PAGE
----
What is misunderstanding? Misunderstanding is neither understanding nor not-understanding, it is a mixture, it is a hotchpotch. And it creates more confusion in you – the more knowledgeable a man is, the more confused. The more knowledgeable a man is, the less is the possibility to understand anything.
Learn silence, at least with your friends, with your lovers, with your family. This is your family, the orange family; here, sit in silence sometimes. Don’t go on gossiping, don’t go on talking. Stop talking, and not only on the outside – stop the inner talk. Be in an interval. Just sit there doing nothing, just being presences to each other, and soon you will start finding a new way to communicate. And that is the right way.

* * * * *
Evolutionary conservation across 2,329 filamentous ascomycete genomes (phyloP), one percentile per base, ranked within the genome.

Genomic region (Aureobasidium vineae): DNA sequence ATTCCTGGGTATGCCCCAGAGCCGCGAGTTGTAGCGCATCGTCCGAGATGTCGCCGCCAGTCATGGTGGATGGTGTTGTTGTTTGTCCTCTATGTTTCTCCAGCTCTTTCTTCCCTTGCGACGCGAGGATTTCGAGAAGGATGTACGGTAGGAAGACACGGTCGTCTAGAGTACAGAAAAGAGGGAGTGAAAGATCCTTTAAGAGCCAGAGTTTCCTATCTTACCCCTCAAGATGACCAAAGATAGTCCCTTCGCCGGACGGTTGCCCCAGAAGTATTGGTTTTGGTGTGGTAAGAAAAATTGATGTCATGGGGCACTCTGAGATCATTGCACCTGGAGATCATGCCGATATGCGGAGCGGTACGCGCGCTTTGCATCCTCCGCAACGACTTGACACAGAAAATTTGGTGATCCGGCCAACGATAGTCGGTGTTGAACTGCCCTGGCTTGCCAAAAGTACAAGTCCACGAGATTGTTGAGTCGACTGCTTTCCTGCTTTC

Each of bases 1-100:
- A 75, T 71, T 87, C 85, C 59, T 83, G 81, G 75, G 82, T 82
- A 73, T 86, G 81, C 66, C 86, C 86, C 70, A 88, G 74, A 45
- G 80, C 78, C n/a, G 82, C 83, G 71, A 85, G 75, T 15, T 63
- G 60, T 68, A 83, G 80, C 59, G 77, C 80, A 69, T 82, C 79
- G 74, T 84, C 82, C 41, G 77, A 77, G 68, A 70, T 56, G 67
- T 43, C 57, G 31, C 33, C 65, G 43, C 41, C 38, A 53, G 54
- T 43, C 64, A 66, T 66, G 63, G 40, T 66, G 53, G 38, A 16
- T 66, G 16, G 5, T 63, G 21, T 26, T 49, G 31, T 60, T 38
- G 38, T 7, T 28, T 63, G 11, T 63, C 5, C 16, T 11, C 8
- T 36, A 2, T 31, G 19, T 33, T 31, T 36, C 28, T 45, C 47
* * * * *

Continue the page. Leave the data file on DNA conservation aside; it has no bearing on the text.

It is said about Mahavira – a strange story, but beautiful and meaningful – that when he became enlightened he remained silent. It created many problems because he had attained and it was his duty to share it. When you have attained, you have to share it. It is intrinsic to attainment to share. That’s why Buddha has spoken and Christ and Lao Tzu. Mahavira kept silent, he found another way. Maybe that is why his religion never became a world religion. His followers remain very few – even now there are only thirty lakhs Jainas. That is nothing – after two thousand five hundred years, only three million? If Mahavira had converted only thirty couples that would have done it, there would have been that many Jainas. He could not convert many people. And the reason? – he wanted to commune through silence, he remained quiet. The way that he found was strange but beautiful. It could not prove very effective because it is very difficult to speak through silence in this mad world. He failed, but the experiment was worth trying.